Referring to a recent incident in Texas, in which a cow with symptoms consistent with mad cow disease was not tested, the Iowan Democrat said the case "calls into question the effectiveness and reliability of USDA's current and proposed surveillance system."
The USDA has proposed testing more than 200,000 cows -- or 10 times its current rate -- in an expanded program scheduled to begin June 1. But Harkin writes that given the realities of the cattle industry, it is "quite doubtful" the USDA will be able to test that many cows, particularly considering it had difficulty finding just 20,000 last year.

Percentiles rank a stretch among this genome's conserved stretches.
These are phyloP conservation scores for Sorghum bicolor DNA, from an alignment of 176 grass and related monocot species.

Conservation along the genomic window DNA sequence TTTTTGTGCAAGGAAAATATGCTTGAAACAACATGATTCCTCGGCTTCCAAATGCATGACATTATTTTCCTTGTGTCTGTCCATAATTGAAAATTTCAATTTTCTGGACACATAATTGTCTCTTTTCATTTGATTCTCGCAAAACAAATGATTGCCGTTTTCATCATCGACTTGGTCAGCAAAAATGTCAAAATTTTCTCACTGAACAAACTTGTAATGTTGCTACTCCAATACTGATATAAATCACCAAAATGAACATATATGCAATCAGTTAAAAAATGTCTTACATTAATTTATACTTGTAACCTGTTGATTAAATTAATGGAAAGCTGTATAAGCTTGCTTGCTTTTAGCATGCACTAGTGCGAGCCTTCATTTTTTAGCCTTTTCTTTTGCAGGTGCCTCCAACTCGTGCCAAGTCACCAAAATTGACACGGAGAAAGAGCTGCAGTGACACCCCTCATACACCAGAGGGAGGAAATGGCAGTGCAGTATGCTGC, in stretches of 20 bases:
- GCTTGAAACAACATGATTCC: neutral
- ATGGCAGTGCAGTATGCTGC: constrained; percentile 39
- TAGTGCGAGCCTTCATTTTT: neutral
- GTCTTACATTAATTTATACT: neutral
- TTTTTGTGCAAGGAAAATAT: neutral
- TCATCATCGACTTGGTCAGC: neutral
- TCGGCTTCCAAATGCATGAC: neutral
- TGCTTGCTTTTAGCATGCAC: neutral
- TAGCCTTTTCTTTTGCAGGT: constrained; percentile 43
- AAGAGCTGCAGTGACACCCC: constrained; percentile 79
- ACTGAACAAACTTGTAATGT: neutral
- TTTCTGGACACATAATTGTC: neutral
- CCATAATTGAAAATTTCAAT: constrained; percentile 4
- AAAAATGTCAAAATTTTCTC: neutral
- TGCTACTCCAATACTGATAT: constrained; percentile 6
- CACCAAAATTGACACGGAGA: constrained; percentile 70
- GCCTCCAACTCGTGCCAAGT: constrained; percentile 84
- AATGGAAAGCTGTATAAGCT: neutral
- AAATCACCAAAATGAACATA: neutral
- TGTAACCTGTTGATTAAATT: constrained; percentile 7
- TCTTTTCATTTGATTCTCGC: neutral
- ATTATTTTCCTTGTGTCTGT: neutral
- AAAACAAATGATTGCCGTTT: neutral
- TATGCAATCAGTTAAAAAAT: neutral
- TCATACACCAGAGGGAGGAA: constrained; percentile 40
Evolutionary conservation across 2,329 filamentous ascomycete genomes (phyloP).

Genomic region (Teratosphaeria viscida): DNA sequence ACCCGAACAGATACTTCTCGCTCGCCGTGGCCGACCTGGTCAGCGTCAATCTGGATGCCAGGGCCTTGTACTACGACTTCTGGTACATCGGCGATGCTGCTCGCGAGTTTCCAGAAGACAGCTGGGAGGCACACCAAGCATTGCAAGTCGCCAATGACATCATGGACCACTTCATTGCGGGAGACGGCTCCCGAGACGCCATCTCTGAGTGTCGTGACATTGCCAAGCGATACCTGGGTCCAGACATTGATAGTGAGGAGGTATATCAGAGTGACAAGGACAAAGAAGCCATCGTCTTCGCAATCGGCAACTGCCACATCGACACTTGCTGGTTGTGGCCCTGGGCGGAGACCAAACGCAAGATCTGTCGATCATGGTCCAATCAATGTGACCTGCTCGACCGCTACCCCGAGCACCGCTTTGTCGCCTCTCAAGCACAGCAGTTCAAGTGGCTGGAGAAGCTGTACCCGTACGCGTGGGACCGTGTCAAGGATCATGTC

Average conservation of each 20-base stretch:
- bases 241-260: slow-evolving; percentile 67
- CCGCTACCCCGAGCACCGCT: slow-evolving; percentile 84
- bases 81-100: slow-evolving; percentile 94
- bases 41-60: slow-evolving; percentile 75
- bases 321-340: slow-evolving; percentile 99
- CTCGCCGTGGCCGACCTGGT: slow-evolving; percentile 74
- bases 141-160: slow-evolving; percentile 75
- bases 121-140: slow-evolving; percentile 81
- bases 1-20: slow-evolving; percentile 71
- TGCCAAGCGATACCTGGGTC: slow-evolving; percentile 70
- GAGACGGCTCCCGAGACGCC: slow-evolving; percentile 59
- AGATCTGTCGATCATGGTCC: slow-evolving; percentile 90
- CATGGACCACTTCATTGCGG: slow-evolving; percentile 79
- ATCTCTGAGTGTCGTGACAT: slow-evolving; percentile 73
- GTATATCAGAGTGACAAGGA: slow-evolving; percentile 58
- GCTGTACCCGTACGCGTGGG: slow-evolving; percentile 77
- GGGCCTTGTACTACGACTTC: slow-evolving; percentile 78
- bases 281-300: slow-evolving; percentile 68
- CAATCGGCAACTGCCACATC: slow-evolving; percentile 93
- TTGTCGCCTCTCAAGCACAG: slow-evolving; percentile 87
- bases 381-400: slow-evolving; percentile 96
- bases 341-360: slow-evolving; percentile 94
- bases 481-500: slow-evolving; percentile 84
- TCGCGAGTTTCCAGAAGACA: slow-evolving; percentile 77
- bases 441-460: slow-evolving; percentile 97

Harkin also questioned the validity of the statistics the USDA used to arrive at the conclusion it would be able to detect mad cow if it was prevalent at the low rate of 1 case per 10 million cows.
He urged Veneman to address those alleged shortcomings.